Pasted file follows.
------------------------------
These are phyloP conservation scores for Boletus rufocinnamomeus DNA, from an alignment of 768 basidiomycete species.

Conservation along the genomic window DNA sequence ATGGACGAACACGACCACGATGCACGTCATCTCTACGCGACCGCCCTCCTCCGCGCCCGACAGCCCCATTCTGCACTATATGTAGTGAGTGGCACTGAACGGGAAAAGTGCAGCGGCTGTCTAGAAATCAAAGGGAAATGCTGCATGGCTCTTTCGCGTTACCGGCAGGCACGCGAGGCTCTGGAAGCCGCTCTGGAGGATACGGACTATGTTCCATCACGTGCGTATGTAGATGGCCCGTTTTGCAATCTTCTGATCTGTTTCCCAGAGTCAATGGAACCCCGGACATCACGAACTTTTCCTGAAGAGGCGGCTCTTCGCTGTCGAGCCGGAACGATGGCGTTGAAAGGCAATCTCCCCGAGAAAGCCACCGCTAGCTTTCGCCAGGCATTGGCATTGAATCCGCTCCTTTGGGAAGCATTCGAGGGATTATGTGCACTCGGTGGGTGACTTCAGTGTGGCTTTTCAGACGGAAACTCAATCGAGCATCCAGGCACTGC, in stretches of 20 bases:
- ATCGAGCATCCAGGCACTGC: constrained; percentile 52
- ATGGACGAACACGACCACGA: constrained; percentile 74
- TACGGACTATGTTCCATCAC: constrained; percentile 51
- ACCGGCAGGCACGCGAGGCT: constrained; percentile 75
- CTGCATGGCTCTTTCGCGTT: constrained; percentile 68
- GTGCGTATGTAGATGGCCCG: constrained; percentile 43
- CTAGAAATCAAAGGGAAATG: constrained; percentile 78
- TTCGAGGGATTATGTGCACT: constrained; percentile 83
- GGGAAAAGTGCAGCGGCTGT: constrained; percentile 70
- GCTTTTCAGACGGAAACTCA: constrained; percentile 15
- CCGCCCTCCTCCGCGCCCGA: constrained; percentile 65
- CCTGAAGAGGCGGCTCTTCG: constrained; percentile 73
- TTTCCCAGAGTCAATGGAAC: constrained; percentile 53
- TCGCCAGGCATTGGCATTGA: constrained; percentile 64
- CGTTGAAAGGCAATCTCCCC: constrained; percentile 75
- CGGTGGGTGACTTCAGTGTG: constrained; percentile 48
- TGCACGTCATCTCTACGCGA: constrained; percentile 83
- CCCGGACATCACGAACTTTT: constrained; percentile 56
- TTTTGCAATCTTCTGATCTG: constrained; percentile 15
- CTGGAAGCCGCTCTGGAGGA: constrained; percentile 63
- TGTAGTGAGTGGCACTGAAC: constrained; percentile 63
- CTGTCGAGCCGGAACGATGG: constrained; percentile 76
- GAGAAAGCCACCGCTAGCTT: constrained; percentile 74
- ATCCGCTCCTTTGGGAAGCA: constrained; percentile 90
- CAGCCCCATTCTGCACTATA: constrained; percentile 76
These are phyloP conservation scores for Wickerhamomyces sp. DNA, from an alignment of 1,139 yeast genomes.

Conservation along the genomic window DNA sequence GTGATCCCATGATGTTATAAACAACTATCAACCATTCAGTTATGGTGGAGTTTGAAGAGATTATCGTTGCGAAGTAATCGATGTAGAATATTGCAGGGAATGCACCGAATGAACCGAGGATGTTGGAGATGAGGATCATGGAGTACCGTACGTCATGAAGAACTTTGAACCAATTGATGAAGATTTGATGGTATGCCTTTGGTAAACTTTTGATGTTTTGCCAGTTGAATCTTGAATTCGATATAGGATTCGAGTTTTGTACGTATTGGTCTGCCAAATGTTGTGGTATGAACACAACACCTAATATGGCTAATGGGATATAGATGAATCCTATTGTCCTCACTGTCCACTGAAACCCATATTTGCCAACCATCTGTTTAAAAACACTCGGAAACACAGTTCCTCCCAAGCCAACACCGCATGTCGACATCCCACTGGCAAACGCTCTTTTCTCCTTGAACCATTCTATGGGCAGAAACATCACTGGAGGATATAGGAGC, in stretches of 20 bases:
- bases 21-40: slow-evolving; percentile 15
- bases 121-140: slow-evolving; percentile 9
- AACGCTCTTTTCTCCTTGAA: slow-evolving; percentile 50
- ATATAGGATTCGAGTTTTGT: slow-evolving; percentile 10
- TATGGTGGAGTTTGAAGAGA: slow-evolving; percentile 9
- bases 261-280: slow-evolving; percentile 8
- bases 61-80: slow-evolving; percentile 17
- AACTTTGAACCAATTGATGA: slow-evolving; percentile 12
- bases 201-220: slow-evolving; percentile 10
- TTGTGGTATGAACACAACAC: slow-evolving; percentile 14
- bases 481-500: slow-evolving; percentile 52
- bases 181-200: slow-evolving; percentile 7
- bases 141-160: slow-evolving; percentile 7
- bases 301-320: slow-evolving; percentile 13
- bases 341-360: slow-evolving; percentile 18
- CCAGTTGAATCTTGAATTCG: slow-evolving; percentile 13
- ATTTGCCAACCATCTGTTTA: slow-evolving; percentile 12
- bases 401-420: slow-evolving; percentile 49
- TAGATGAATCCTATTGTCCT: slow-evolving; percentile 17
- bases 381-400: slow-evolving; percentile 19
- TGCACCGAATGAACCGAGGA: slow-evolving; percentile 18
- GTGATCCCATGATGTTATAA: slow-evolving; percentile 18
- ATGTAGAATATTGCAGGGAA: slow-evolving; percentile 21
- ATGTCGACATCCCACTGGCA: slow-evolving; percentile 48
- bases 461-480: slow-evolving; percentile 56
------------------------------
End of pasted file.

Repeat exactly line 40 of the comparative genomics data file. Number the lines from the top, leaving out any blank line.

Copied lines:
- bases 481-500: slow-evolving; percentile 52